Encorium Group a Going Concern for Investors

Encorium Group, which trades below $5 a share, has seen its share price fluctuate wildly due to ongoing capital concerns.
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WAYNE, Pa. (

TheStreet

) --

Encorium Group's

(ENCO)

share price has fluctuated wildly over the last year, falling recently on weak first-quarter results and capital concerns, although the company's CEO asserts that Encorium can return to pre-recession form.

Encorium Group

on Tuesday said it had a first-quarter net loss from continuing operations of $1.9 million, or 56 cents a share, widening from a year-ago loss of $582,000, or 23 cents a share. Revenue dropped 34% to $3 million as Encorium saw fewer business awards and increased contract cancellations.

Encorium Group Volatility a Risk to Investors

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For investors in the clinical research company, it appears to get worse. There is danger that Encorium Group could be delisted from the

Nasdaq

for failing to comply with the exchange's minimum stockholder's equity requirement. In addition, Encorium Group said it may be required to obtain additional capital or significantly reduce operating costs if it is unable to win and maintain customer contracts.

Encorium Group also was slapped once again with the dreaded "going concern" qualification by its auditors as they prepared the latest financial report. Encorium said in its first-quarter release that there is "substantial doubt about its ability to continue as a going concern," which means that the threat of liquidation exists if the business cannot function properly.

Despite this confluence of bad news, Encorium Group CEO Kai Lindevall is optimistic about the company's future, arguing that it has emerged from the recession and will benefit in the rebound of the market for small- to medium-sized biopharmaceutical companies.

"For a small company, this is not so unusual," Lindevall said during in a phone interview, referring to the recent spate of headlines for Encorium Group. "Everything comes down to what the company will do about it in the future."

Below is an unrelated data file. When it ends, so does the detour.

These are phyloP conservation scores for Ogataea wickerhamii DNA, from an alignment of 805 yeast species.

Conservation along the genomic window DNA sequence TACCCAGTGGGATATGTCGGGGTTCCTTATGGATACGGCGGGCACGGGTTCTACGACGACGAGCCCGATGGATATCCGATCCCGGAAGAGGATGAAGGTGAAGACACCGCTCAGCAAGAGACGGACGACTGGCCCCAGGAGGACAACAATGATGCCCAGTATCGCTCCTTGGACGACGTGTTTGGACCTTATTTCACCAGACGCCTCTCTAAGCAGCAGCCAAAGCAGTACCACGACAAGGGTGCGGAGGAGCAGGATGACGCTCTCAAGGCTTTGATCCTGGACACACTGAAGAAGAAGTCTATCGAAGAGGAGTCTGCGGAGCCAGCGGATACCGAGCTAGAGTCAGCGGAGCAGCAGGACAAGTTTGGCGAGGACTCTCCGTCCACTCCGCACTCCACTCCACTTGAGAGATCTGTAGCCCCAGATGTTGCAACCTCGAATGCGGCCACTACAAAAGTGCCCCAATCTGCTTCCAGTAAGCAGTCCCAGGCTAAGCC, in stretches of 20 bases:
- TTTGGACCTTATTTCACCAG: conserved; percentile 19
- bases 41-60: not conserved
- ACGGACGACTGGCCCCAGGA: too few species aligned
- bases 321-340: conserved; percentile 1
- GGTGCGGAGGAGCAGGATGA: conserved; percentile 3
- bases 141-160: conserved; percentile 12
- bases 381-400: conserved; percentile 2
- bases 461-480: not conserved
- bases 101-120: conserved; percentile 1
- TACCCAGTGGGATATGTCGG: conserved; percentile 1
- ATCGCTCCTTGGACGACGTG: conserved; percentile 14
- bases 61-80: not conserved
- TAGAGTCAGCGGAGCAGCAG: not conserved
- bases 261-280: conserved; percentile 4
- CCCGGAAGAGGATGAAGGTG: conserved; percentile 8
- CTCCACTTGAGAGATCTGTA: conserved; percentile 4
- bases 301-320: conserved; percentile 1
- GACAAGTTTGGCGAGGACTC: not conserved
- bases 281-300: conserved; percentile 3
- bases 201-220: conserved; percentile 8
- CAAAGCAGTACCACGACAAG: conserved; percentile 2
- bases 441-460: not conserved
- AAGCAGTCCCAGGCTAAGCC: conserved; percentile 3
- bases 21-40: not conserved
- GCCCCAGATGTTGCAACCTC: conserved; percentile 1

Lindevall, who reassumed the CEO position on Jan. 8, says that Encorium's board of directors will do what it has to do "to correct all of these aspects. We see a clear need to recapitalize the company, and I'm sure the board will do something about it in the near future."

While a majority of the troubles Encorium Group is facing stem from the recession, Lindevall says, the acquisition of Encorium Oy in November 2006 has resulted in goodwill that has been a burden on the company.

"The reason why this is all happening was pretty much due to the recession and our stock price falling under $1," Lindevall asserts. "Then we had to write down the values of goodwill of the merger, which prompted this whole problem."

However, Lindevall argues that Encorium Group is positioned to become a niche company in the vaccine field, where there is great opportunity and potential for a medium-sized company specializing in the vaccine field in this growth market.

"We can combine the flexibility of a medium-sized company with the expertise in vaccines and future extended geographic reach," Lindvall says. "If you do things right, you have a tremendous growth potential."